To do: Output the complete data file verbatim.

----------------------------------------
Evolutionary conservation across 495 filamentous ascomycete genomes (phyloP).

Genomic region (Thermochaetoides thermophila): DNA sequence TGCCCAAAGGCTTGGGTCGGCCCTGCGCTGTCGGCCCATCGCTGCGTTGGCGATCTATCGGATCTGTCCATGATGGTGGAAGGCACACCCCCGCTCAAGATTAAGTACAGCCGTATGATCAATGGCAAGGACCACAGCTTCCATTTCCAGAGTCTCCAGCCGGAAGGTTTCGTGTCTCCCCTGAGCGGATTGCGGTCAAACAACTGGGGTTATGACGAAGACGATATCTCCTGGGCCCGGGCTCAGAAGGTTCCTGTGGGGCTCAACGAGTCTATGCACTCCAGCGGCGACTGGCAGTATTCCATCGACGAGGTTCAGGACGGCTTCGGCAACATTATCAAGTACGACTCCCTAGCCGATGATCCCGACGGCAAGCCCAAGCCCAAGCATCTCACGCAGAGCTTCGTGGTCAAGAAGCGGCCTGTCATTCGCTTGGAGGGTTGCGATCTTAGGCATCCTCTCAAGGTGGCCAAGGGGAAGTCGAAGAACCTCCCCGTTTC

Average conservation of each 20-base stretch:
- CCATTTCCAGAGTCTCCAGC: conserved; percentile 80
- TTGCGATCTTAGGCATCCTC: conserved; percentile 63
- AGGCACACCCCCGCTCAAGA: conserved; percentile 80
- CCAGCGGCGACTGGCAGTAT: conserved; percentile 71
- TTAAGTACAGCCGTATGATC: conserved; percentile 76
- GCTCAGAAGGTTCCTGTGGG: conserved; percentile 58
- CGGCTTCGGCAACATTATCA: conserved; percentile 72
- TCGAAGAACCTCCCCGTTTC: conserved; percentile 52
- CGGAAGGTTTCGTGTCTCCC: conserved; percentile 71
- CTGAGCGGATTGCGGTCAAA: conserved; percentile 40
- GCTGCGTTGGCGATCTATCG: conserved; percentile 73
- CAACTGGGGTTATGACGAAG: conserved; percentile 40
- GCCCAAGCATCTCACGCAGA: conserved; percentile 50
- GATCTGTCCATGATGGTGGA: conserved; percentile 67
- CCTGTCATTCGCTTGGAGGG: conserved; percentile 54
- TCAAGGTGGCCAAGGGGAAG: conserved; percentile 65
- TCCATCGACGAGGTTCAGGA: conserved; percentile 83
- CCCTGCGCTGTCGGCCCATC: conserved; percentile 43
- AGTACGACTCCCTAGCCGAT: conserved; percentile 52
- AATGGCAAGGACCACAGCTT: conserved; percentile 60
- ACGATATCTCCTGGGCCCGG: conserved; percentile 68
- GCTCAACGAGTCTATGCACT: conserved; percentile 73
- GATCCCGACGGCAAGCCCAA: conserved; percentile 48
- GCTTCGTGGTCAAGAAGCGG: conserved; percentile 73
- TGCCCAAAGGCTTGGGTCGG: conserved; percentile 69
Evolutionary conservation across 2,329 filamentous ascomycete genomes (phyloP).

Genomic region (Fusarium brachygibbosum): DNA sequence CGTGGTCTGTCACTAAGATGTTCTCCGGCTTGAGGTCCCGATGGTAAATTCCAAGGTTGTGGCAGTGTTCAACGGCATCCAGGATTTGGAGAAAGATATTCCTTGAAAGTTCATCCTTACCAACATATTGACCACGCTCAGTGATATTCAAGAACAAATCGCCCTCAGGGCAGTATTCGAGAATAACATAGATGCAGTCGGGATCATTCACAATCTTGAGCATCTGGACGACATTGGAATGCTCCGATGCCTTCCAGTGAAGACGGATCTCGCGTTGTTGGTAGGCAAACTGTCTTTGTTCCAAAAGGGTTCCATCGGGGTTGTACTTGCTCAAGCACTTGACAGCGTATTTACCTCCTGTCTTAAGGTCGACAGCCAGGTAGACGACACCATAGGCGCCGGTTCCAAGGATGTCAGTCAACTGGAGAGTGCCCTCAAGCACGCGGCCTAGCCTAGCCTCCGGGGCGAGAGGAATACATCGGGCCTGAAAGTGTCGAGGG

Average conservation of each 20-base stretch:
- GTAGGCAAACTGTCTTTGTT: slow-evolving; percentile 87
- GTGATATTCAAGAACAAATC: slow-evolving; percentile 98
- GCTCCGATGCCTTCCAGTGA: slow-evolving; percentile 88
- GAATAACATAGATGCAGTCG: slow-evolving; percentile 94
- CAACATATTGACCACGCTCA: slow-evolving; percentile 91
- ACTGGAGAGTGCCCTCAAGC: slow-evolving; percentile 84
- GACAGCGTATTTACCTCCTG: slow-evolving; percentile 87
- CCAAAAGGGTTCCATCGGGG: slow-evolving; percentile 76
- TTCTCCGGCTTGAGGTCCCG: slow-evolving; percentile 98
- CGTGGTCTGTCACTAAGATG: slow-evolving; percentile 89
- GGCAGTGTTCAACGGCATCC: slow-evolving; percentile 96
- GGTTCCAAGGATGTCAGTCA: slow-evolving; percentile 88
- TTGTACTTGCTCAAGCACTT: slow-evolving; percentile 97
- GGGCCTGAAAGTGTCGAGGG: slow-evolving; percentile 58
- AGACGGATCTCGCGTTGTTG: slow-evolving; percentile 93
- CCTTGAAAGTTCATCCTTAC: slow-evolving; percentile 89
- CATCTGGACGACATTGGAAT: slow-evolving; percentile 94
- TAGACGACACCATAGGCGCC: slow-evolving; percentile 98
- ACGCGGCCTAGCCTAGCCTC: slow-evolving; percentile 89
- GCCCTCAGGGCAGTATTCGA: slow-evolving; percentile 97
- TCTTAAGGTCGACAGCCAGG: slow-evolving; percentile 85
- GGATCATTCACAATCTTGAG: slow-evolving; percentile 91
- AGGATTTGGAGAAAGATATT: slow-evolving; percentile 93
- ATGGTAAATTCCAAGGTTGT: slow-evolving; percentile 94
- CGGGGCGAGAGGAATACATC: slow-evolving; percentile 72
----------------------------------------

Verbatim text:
Evolutionary conservation across 495 filamentous ascomycete genomes (phyloP).

Genomic region (Thermochaetoides thermophila): DNA sequence TGCCCAAAGGCTTGGGTCGGCCCTGCGCTGTCGGCCCATCGCTGCGTTGGCGATCTATCGGATCTGTCCATGATGGTGGAAGGCACACCCCCGCTCAAGATTAAGTACAGCCGTATGATCAATGGCAAGGACCACAGCTTCCATTTCCAGAGTCTCCAGCCGGAAGGTTTCGTGTCTCCCCTGAGCGGATTGCGGTCAAACAACTGGGGTTATGACGAAGACGATATCTCCTGGGCCCGGGCTCAGAAGGTTCCTGTGGGGCTCAACGAGTCTATGCACTCCAGCGGCGACTGGCAGTATTCCATCGACGAGGTTCAGGACGGCTTCGGCAACATTATCAAGTACGACTCCCTAGCCGATGATCCCGACGGCAAGCCCAAGCCCAAGCATCTCACGCAGAGCTTCGTGGTCAAGAAGCGGCCTGTCATTCGCTTGGAGGGTTGCGATCTTAGGCATCCTCTCAAGGTGGCCAAGGGGAAGTCGAAGAACCTCCCCGTTTC

Average conservation of each 20-base stretch:
- CCATTTCCAGAGTCTCCAGC: conserved; percentile 80
- TTGCGATCTTAGGCATCCTC: conserved; percentile 63
- AGGCACACCCCCGCTCAAGA: conserved; percentile 80
- CCAGCGGCGACTGGCAGTAT: conserved; percentile 71
- TTAAGTACAGCCGTATGATC: conserved; percentile 76
- GCTCAGAAGGTTCCTGTGGG: conserved; percentile 58
- CGGCTTCGGCAACATTATCA: conserved; percentile 72
- TCGAAGAACCTCCCCGTTTC: conserved; percentile 52
- CGGAAGGTTTCGTGTCTCCC: conserved; percentile 71
- CTGAGCGGATTGCGGTCAAA: conserved; percentile 40
- GCTGCGTTGGCGATCTATCG: conserved; percentile 73
- CAACTGGGGTTATGACGAAG: conserved; percentile 40
- GCCCAAGCATCTCACGCAGA: conserved; percentile 50
- GATCTGTCCATGATGGTGGA: conserved; percentile 67
- CCTGTCATTCGCTTGGAGGG: conserved; percentile 54
- TCAAGGTGGCCAAGGGGAAG: conserved; percentile 65
- TCCATCGACGAGGTTCAGGA: conserved; percentile 83
- CCCTGCGCTGTCGGCCCATC: conserved; percentile 43
- AGTACGACTCCCTAGCCGAT: conserved; percentile 52
- AATGGCAAGGACCACAGCTT: conserved; percentile 60
- ACGATATCTCCTGGGCCCGG: conserved; percentile 68
- GCTCAACGAGTCTATGCACT: conserved; percentile 73
- GATCCCGACGGCAAGCCCAA: conserved; percentile 48
- GCTTCGTGGTCAAGAAGCGG: conserved; percentile 73
- TGCCCAAAGGCTTGGGTCGG: conserved; percentile 69
Evolutionary conservation across 2,329 filamentous ascomycete genomes (phyloP).

Genomic region (Fusarium brachygibbosum): DNA sequence CGTGGTCTGTCACTAAGATGTTCTCCGGCTTGAGGTCCCGATGGTAAATTCCAAGGTTGTGGCAGTGTTCAACGGCATCCAGGATTTGGAGAAAGATATTCCTTGAAAGTTCATCCTTACCAACATATTGACCACGCTCAGTGATATTCAAGAACAAATCGCCCTCAGGGCAGTATTCGAGAATAACATAGATGCAGTCGGGATCATTCACAATCTTGAGCATCTGGACGACATTGGAATGCTCCGATGCCTTCCAGTGAAGACGGATCTCGCGTTGTTGGTAGGCAAACTGTCTTTGTTCCAAAAGGGTTCCATCGGGGTTGTACTTGCTCAAGCACTTGACAGCGTATTTACCTCCTGTCTTAAGGTCGACAGCCAGGTAGACGACACCATAGGCGCCGGTTCCAAGGATGTCAGTCAACTGGAGAGTGCCCTCAAGCACGCGGCCTAGCCTAGCCTCCGGGGCGAGAGGAATACATCGGGCCTGAAAGTGTCGAGGG

Average conservation of each 20-base stretch:
- GTAGGCAAACTGTCTTTGTT: slow-evolving; percentile 87
- GTGATATTCAAGAACAAATC: slow-evolving; percentile 98
- GCTCCGATGCCTTCCAGTGA: slow-evolving; percentile 88
- GAATAACATAGATGCAGTCG: slow-evolving; percentile 94
- CAACATATTGACCACGCTCA: slow-evolving; percentile 91
- ACTGGAGAGTGCCCTCAAGC: slow-evolving; percentile 84
- GACAGCGTATTTACCTCCTG: slow-evolving; percentile 87
- CCAAAAGGGTTCCATCGGGG: slow-evolving; percentile 76
- TTCTCCGGCTTGAGGTCCCG: slow-evolving; percentile 98
- CGTGGTCTGTCACTAAGATG: slow-evolving; percentile 89
- GGCAGTGTTCAACGGCATCC: slow-evolving; percentile 96
- GGTTCCAAGGATGTCAGTCA: slow-evolving; percentile 88
- TTGTACTTGCTCAAGCACTT: slow-evolving; percentile 97
- GGGCCTGAAAGTGTCGAGGG: slow-evolving; percentile 58
- AGACGGATCTCGCGTTGTTG: slow-evolving; percentile 93
- CCTTGAAAGTTCATCCTTAC: slow-evolving; percentile 89
- CATCTGGACGACATTGGAAT: slow-evolving; percentile 94
- TAGACGACACCATAGGCGCC: slow-evolving; percentile 98
- ACGCGGCCTAGCCTAGCCTC: slow-evolving; percentile 89
- GCCCTCAGGGCAGTATTCGA: slow-evolving; percentile 97
- TCTTAAGGTCGACAGCCAGG: slow-evolving; percentile 85
- GGATCATTCACAATCTTGAG: slow-evolving; percentile 91
- AGGATTTGGAGAAAGATATT: slow-evolving; percentile 93
- ATGGTAAATTCCAAGGTTGT: slow-evolving; percentile 94
- CGGGGCGAGAGGAATACATC: slow-evolving; percentile 72